You are here:
EPA Efforts in Sub-Saharan Africa
EPA’s environmental program in Sub-Saharan Africa is focused on addressing Sub-Saharan Africa’s growing urban and industrial pollution issues, such as air quality, water quality, electronics waste and indoor air from cookstoves. EPA programs in Sub-Saharan Africa are designed to protect human health, particularly vulnerable populations such as children and the poor.
Learn more about our key activities in Sub-Saharan Africa:
Good Environmental Governance
Many countries in Sub-Saharan Africa are in the early stages of developing their environmental governance structures. EPA is focusing on strengthening environmental laws and regulations, building capacity for enforcement and compliance, and promoting public participation in environmental decision-making.
EPA is supporting the East Africa Network on Environmental Compliance and Enforcement (EANECE) Exit in partnership with the International Network on Environmental Compliance and Enforcement (INECE), Exit DANIDA (the Danish aid agency) and the Kenyan Environmental Management Authority (NEMA). Exit Recent and planned activities include:
- Providing training support in launching the Network.
- Supporting a Network Coordinator based in Nairobi, Kenya, at the Kenyan National Environmental Management Authority (NEMA).
- Providing support to the national enforcement and compliance networks in the five member countries (Rwanda, Burundi, Tanzania, Uganda, and Kenya) to enable them to strengthen their domestic programs.
- Providing training in priority areas such as the principles of enforcement and compliance, environmental inspections, and criminal enforcement.
- Providing web-based and other fora to build relationships among experts in the region for enhanced cooperation and share knowledge and experience.
Water and Sanitation
Poor sanitation, unsafe water and unhygienic environments are a leading cause of illness and death among children in Sub-Saharan Africa. USEPA plans to improve public health through increasing the capacity of urban providers in Sub-Saharan Africa to deliver safe drinking water in a sustainable way through piped water supply systems, through the development and implementation of Water Safety Plans (WSPs).
This work is being conducted in partnership with the International Water Association (IWA), Exit the World Health Organization (WHO), ExitUnited Nations-Habitat Exit and the Kampala, Uganda, water utility, which has conducted a WSP, to develop water safety plans for other urban water utilities in East Africa.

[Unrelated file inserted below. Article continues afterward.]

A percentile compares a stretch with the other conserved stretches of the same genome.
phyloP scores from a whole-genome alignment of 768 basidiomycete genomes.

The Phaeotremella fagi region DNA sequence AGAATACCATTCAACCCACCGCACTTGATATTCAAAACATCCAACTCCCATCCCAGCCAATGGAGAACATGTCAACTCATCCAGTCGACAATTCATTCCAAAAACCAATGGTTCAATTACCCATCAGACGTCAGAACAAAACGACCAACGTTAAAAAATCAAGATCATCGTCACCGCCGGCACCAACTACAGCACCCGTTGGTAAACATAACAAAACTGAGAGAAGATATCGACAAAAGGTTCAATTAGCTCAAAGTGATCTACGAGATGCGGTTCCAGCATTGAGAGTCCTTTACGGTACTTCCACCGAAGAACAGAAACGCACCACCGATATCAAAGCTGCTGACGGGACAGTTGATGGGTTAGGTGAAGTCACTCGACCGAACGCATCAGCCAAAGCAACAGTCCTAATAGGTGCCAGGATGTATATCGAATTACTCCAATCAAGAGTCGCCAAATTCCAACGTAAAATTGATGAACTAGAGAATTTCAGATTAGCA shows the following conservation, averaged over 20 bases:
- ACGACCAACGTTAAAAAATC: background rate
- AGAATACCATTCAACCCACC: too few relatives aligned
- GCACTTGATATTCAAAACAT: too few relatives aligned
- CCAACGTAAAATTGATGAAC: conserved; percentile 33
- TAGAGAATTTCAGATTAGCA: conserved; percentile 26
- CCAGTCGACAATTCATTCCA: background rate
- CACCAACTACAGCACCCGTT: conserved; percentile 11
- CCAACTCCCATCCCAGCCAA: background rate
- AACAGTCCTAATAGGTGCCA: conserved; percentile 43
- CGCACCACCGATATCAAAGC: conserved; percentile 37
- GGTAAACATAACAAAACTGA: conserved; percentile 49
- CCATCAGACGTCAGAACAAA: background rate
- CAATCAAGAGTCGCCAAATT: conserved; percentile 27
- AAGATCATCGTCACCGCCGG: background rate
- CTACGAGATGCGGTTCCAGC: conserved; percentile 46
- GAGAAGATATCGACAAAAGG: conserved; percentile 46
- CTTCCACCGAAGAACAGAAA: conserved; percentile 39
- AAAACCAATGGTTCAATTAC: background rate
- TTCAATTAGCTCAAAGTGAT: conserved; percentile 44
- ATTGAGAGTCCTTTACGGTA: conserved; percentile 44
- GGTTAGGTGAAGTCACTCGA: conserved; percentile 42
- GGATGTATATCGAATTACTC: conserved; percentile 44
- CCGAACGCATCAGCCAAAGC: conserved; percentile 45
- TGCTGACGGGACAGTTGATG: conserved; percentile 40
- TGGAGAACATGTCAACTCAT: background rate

Water Safety Plans are a comprehensive, “catchment to consumer” approach, which uses a health-based risk assessment methodology for identifying the greatest vulnerabilities for contamination within a drinking water supply system, thereby allowing the drinking water providers the ability to effectively operate and manage their systems and target their investments to gain the greatest health impact possible.
Water safety plans can also be seen as an adaptation of asset management that is used globally, primarily in developed countries, throughout the water sector, both for drinking water and sanitation.
- The goal of EPA and IWA’s East Africa Water Safety Plan program is to establish a sound basis for scaling-up WSP implementation across the Africa region through the implementation of WSPs in ten East-African Countries and creation of long-term supporting mechanisms.
- This supports a longer-term (2015) vision: Ensuring a significant proportion of urban populations in the African continent are consistently supplied with safe drinking water through the implementation of WSPS.
Project elements include:
- advocacy, promoting and facilitating the implementation of WSPs in the region;
- communication and sharing of knowledge on WSPs within and beyond Africa, and,
- supporting and directing research to evaluate interventions by collecting, analyzing and disseminating independent and comparable data on issues related to WSP implementation.
An online Water Safety portal for Africa Exit has been developed that gives an overview of the Africa Water Safety Plan program and the Africa Water Safety Plan Network with case studies, tools and the Drinking Water Quality Knowledge and Advisory Service, a peer-peer online advisory service for water professionals.
Ambient Air Quality
Growing dirty transportation fleets, expanded and uncontrolled industrial production, and resource extraction are increasingly significant problems in Sub-Saharan Africa. EPA is involved in improving vehicle fuels and promoting emissions control technologies to improve air quality in urban areas.
As a founding Partner of the Partnership for Clean Fuels and Vehicles (PCFV), EPA was involved in providing support to Sub-Saharan Africa (SSA) in phasing out of leaded gasoline, which occurred throughout the region in January 2006. Building on this success, EPA is working through PCFV to support Sub-Saharan African countries to lower sulfur in fuels.